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With the advent of the Mir space station in 1986, a new requirement for permanent expansion of the orbital complex was set. In 1987 Kvant 1, a specialized module left over from the Salyut 7 program, was attached to Mir not only to provide a complex set of scientific equipment (the international Roentgen X-ray Observatory consisting of the HEXE, Pulsar X-1, Sirene-2, and TTM instruments; the Glasar UV telescope; and the Svetlana electrophoresis unit) but also to enhance space station support systems, in particular attitude control via six large gyrodynes. When attached to the aft docking port of Mir Kvant 1 measured 5.8 m in length and 4.2 m in diameter with an initial mass of 11 metric tons (References 87, 89-90, 96-97).

The four forward radial ports were reserved for full-size modules of about 19.6 metric tons each. The highly specialized modules were built at the Khrunichev Machine Building plant for the Energiya NPO, now RKK Energiya. Kvant 2, which was attached in 1989, was also known as the additional equipment module in accordance with its wide variety of new systems. Perhaps the most important feature of the new module was the unique air-lock chamber with an enlarged (1 m diameter) exit hatch. In addition, the 12.4 m long, 4.4 m diameter Kvant 2 housed the following major equipment:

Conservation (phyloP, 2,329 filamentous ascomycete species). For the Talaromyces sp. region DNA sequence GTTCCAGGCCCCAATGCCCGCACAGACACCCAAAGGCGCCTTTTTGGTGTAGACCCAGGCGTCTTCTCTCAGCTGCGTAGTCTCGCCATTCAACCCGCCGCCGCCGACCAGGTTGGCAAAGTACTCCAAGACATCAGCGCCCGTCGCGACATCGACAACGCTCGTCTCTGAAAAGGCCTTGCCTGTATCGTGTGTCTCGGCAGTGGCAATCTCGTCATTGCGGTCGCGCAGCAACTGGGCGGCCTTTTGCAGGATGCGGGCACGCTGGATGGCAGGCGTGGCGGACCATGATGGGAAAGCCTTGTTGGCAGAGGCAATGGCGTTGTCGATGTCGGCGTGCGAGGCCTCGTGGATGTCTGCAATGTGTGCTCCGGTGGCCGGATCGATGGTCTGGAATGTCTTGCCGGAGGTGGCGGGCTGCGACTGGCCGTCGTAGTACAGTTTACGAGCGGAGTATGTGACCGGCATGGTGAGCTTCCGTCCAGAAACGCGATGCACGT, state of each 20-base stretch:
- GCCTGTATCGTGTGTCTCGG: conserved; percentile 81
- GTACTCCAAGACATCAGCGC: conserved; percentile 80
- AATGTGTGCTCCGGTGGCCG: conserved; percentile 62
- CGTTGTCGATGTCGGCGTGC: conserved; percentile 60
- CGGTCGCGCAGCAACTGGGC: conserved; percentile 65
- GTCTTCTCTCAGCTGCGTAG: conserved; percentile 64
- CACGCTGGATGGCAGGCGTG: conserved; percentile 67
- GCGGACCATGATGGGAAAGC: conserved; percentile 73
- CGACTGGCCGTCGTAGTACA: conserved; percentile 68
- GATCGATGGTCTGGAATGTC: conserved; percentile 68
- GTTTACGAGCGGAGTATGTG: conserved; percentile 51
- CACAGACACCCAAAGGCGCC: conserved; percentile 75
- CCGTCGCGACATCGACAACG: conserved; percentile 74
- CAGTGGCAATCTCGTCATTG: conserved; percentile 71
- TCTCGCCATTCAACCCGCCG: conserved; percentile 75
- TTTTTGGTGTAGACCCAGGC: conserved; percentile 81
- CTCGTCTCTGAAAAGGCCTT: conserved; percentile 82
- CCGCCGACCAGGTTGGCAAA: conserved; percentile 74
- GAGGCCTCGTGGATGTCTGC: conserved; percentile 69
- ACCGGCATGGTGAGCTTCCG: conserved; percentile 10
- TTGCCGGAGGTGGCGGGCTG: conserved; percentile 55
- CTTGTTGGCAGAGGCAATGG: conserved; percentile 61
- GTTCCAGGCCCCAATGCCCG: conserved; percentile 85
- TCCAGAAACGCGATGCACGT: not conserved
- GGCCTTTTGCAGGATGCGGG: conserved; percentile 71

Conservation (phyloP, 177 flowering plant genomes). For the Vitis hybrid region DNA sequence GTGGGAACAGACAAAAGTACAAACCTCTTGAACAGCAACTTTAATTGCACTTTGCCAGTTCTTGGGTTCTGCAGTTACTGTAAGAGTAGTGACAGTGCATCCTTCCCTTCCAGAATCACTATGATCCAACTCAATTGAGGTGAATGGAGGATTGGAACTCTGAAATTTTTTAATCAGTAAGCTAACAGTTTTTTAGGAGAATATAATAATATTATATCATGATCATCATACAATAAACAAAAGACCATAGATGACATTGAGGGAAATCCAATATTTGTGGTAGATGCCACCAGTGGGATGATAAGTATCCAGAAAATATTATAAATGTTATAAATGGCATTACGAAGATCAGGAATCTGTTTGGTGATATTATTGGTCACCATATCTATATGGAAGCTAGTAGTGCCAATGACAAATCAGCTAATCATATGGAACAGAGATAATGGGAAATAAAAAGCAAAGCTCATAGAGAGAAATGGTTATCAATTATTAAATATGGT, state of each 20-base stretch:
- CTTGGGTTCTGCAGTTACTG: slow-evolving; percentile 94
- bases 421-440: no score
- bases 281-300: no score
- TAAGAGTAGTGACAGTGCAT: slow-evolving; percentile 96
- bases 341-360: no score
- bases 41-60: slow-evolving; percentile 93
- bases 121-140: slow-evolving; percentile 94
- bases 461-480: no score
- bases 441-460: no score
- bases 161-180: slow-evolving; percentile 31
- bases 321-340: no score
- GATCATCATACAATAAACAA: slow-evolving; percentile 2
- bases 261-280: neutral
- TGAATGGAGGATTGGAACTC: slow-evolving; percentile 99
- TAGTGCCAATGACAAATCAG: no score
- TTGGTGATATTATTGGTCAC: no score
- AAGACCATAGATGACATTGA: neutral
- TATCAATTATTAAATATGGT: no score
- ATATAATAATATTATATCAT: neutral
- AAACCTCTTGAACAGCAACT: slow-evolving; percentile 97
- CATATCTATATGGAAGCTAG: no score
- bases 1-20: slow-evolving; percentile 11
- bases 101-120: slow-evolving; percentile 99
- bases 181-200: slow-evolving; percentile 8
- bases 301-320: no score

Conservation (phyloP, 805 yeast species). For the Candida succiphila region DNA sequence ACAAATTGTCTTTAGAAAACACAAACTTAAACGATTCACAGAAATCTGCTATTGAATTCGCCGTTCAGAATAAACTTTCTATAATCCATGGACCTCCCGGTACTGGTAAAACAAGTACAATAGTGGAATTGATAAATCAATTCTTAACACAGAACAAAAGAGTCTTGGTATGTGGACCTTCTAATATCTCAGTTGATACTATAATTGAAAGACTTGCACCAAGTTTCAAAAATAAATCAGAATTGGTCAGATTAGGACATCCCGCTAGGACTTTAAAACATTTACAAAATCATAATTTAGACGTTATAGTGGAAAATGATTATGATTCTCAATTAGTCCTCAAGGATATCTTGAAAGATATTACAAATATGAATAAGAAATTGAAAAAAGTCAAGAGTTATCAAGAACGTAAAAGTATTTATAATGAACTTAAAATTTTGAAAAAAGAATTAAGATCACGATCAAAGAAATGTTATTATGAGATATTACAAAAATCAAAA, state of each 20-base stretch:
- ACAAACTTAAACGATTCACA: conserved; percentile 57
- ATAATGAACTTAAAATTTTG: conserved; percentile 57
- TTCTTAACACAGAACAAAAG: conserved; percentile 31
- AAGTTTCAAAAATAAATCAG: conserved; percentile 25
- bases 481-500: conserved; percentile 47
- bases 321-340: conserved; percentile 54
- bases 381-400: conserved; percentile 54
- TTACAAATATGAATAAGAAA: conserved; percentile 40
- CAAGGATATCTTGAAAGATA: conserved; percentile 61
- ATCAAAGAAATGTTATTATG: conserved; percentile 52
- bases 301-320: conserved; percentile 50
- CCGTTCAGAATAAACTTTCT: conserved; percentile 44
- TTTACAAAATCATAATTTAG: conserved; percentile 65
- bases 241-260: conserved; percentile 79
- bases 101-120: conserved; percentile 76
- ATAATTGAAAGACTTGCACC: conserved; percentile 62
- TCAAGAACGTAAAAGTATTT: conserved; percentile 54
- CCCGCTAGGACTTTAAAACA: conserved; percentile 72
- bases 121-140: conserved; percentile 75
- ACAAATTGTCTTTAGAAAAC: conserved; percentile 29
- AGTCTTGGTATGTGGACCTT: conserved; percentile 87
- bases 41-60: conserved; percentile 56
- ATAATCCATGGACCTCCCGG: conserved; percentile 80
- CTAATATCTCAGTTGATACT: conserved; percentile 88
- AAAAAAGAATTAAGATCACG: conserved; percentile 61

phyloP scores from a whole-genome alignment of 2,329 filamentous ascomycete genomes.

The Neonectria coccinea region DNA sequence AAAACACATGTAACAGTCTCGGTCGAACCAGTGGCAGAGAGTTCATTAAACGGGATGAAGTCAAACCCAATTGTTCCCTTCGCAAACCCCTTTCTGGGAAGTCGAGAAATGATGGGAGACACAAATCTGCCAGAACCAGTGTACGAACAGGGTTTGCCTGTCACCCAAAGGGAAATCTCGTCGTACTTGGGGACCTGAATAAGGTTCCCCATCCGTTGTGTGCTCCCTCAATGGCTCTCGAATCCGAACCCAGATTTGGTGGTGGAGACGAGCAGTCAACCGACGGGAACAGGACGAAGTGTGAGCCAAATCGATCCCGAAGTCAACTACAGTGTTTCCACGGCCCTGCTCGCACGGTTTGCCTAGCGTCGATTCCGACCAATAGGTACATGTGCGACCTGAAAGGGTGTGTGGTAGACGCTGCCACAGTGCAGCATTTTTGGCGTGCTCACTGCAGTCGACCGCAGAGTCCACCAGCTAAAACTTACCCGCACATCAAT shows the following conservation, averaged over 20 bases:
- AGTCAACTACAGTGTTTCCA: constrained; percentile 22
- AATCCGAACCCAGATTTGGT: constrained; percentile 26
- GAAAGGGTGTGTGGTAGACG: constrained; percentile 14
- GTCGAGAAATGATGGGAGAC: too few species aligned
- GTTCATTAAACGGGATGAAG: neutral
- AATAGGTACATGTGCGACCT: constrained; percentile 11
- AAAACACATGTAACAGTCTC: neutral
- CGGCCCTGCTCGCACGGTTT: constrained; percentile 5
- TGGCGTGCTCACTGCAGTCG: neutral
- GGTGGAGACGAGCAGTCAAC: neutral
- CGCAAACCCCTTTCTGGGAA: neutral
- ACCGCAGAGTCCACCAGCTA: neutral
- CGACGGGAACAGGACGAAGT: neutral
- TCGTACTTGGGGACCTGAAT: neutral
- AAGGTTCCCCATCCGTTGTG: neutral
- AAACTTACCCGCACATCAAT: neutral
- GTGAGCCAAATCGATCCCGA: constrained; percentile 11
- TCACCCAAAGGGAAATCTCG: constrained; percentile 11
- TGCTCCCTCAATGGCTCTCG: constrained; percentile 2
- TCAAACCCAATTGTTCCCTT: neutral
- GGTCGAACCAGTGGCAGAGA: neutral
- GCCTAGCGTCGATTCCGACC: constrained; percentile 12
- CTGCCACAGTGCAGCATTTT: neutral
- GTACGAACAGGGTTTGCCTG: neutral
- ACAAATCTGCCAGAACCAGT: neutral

• Six gyrodynes
  • MKF-6MA multi-spectral camera system
  • ITS-7D infrared spectrometer
  • MKS-M2 optical spectrometer
  • KAP-350 Topographic camera
  • ARIS X-ray sensor
  • Inkubator 2 hatchery
  • Rodnik water system
  • Elektron and Vika electrolysis units
  • ASP-G-M exterior instrument platform.

Less exotic but equally important are Kvant 2's two solar arrays with a capacity of 6.7 kW at beginning of life (References 87, 89-90, 98-103).

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Page last modified: 10-04-2016 19:06:13 ZULU